That is so helpful! We used the Google Translate but was not aware of the camera option! We will use it on our next trip for signs, menus and directions. Thank you. 💖


Hi, I enjoyed reading about your trip and your experiences throughout this region. We are planning our trip for next year and i was wondering when is the best time to go because obviously we want to enjoy the beaches but i also hear that summer is extremely hot. What time of the year did you go ??

Linda Ward

We went the last week of May to the 2nd week in June. The weather was unusually warm (the native Italians said) for that time of year. Yet, it was perfect for us. The temps ranged from 75 to 80’s. The crowds were slim until the 2nd week of June, which was nice. We went to the ocean, swam in the sea, and loved every minute of it!


We often go in September. It’s perfect! Still warm and the summer crowds have slowed down. Spring is also beautiful! Don’t go in July!


Hi, I enjoyed your write up about Italy. I lived there in my early 20’s. Naples, can’t wdd as it to go back and explore the coastline again. We would take a small boat over to the Isle if Capri with our Italian landlords and family. Can you share your flight arrangements with me?

Amanda Martin

I’m sitting in a cafe in Naples now with my 22 year old daughter, her best friend, and my best friend since childhood. We just arrived today after a week-long stay at Hotel Piccolo Sant’Andrea in Priano. I’d traveled to Rome many, many years ago but never anywhere else in Italy. The Amalfi Coast had always been on my “must visit” list and my daughter has been begging me to take her there since she was 12! It did not disappoint. We ate at the most fabulous restaurants (favorites being Un Piano Nel Cielo and Franchino’s) and spent a day at the beach in Positano. One unique add-on to the trip was hiring a local photographer through Claudio met us on the beach in Positano and got some amazing professional shots for us. It’s not terribly expensive and worth every penny!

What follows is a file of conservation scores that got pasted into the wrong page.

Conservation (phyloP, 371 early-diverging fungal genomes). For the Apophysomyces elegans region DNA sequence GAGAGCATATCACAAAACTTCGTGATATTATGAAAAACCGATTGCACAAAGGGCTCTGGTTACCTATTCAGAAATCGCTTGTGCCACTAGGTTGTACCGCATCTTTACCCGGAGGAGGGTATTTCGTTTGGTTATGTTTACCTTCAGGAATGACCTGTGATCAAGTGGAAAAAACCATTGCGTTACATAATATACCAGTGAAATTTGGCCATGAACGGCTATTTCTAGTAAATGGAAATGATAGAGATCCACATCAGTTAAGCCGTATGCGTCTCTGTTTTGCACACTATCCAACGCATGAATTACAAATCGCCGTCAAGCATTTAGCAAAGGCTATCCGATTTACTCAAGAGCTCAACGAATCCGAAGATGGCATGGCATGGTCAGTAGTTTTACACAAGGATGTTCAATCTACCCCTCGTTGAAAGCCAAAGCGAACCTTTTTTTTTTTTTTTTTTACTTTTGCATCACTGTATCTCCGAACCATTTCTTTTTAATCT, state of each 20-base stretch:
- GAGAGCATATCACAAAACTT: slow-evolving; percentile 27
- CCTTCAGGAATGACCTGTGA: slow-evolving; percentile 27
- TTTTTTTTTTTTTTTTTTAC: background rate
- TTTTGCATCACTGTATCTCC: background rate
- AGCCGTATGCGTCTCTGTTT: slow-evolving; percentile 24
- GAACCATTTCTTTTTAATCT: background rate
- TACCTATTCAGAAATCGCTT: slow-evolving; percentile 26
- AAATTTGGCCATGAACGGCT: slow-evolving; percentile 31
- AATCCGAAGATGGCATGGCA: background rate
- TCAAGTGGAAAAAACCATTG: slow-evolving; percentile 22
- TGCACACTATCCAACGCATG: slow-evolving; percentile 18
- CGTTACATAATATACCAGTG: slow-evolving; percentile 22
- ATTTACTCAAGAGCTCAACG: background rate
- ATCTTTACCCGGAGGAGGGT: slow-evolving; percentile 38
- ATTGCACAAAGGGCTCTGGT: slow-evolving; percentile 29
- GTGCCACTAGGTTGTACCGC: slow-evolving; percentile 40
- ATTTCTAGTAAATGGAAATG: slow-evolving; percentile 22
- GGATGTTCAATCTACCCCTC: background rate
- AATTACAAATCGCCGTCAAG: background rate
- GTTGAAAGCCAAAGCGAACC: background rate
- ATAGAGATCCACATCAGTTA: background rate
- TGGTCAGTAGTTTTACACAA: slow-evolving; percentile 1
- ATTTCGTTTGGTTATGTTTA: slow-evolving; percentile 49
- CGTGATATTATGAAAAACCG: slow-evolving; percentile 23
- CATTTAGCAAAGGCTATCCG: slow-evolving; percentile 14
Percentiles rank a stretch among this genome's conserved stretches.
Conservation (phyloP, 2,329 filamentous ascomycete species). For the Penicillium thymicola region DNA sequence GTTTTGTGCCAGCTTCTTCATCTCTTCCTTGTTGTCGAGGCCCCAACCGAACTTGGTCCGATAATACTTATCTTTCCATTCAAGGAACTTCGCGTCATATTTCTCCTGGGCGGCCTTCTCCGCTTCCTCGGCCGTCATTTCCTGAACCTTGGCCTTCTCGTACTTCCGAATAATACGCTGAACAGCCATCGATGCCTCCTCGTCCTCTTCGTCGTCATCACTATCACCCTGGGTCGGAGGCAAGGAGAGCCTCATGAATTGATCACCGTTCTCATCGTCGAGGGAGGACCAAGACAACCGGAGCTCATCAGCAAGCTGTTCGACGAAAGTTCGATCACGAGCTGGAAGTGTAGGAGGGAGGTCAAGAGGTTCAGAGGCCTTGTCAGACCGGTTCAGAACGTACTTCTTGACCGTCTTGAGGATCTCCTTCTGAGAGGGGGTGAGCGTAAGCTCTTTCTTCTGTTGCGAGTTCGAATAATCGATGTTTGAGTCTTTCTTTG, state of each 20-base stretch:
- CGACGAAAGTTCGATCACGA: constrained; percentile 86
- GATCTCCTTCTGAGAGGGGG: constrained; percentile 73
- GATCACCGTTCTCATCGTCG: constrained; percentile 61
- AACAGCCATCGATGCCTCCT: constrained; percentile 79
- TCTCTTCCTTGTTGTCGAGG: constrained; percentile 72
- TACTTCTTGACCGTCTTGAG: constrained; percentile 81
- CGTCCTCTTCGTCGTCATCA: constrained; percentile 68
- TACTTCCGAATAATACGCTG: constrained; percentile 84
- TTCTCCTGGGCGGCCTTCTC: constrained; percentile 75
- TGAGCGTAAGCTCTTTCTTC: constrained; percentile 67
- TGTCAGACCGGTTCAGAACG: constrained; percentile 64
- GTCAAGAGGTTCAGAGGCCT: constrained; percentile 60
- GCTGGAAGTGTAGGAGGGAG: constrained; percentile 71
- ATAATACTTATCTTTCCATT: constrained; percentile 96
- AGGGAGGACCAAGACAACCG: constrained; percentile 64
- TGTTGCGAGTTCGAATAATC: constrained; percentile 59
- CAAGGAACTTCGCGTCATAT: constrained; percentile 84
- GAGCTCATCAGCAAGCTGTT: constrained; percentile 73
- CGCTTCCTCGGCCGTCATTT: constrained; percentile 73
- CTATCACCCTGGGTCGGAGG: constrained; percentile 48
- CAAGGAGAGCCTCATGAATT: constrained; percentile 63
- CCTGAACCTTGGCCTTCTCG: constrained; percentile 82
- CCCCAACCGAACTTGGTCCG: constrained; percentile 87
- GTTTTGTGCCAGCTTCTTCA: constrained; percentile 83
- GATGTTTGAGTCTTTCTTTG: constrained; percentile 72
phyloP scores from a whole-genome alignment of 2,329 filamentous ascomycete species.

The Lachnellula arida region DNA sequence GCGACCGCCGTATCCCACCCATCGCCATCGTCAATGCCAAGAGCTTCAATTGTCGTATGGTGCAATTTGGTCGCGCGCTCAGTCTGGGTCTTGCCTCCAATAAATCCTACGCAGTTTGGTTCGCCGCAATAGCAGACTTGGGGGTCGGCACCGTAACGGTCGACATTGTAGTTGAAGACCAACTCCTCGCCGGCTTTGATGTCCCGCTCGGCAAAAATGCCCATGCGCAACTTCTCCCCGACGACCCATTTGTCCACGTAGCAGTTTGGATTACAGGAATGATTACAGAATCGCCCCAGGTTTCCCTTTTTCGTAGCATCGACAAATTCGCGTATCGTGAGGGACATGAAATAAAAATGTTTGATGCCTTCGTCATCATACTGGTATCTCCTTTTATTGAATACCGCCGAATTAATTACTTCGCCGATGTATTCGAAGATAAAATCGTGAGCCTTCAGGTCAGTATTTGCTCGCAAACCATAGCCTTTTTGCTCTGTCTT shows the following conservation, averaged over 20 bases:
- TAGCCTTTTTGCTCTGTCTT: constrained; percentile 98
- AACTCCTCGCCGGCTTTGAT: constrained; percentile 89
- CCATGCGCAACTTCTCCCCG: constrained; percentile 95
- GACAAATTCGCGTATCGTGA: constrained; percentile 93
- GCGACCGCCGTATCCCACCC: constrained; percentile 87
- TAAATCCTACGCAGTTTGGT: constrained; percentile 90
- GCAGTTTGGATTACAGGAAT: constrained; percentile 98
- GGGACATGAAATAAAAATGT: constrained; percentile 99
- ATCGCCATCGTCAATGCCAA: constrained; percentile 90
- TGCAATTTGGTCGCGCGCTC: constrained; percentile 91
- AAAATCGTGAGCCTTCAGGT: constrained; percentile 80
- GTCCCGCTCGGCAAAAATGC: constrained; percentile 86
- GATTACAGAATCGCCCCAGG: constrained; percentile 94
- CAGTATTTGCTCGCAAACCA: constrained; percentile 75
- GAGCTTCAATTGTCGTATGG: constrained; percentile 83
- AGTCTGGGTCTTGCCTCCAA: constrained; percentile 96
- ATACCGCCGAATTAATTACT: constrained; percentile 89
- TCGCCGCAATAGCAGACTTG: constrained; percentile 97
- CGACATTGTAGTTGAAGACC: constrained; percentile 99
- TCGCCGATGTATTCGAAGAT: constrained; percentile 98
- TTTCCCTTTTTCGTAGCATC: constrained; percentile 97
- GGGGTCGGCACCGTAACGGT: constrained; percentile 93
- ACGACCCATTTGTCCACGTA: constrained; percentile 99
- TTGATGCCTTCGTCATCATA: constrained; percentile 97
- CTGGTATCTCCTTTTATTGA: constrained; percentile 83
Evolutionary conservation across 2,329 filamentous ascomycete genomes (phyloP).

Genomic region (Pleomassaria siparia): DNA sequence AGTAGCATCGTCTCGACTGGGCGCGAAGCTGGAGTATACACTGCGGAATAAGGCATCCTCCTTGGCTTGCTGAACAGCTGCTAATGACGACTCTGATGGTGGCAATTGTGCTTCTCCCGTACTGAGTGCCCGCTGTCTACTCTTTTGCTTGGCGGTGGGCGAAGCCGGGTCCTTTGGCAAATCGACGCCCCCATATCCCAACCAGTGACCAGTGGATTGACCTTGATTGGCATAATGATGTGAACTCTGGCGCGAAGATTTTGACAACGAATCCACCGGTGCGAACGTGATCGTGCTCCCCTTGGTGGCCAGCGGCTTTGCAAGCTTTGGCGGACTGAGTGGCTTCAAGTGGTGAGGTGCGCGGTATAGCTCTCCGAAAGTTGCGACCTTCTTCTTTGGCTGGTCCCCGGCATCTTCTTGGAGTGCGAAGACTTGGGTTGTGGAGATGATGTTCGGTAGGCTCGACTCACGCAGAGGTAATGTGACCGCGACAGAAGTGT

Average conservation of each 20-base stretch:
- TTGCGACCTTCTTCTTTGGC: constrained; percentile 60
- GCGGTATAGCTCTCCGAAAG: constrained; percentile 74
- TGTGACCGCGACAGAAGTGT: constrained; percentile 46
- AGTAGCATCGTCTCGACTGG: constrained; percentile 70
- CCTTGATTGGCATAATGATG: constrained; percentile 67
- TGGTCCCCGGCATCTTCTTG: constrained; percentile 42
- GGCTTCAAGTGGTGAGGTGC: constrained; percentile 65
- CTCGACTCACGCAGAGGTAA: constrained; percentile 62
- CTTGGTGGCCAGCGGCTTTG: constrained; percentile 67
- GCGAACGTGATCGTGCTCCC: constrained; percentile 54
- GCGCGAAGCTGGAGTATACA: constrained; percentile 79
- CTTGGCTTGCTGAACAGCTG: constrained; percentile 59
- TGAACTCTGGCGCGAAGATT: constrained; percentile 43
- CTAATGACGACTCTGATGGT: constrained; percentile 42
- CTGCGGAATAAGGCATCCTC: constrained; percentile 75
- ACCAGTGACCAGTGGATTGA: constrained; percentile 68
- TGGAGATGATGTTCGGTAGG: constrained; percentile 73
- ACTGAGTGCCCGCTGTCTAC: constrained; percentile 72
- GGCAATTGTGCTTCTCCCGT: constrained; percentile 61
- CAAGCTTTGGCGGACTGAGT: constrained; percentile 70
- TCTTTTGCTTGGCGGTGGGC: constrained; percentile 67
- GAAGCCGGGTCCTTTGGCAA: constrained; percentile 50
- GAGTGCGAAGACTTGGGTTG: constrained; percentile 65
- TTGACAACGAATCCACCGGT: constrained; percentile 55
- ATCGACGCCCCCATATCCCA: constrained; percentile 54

We also rented a large boat (Seawalker) for an 8 hour tour of the coast which included a stop on the incredibly beautiful island of Capri and a delicious lunch at Lo Scoglio. I think our favorite part of the day was visiting the Blue Grotto – truly a magical experience where you pay about 17 € for a local to take you into the cave in a rowboat (the very low entrance requires that all passengers lie flat in the boat to avoid injury) where he loudly sings “Volare” as his voice echos through the cave. The sunlight comes through the entrance and turns the water the most amazing shade of blue.

Although it’s an hour taxi ride from Priano, we decided to visit Ravello – an idyllic gem nestled almost 1200 ft above the Tyrrhenian Sea. It was a beautiful town and the views from the cliffside gardens at Villa Cimbrone might be THE best along the Amalfi Coast (sorry, Positano!).

I brought about 2,000 € as we had some left over from a previous European vacation. Thankfully, most restaurants accept credit cards (love getting those points), but there are quite a few places that only accept cash, e.g., the Blue Grotto, smaller shops and all public toilets – coins only!

I enjoyed reading your post and hate that I just saw it at the tail end of our trip. But I will most definitely be returning.

My biggest tips for those considering the Amalfi Coast:

1. Splurge for the hotel with a view, if possible. And I say hotel (not Airbnb) because we encountered a number of “bait and switch” postings when we tried the Airbnb route. I realize that that’s not the norm, but it made me nervous. Alex our hotel staff were so helpful with taxis, reservations, etc…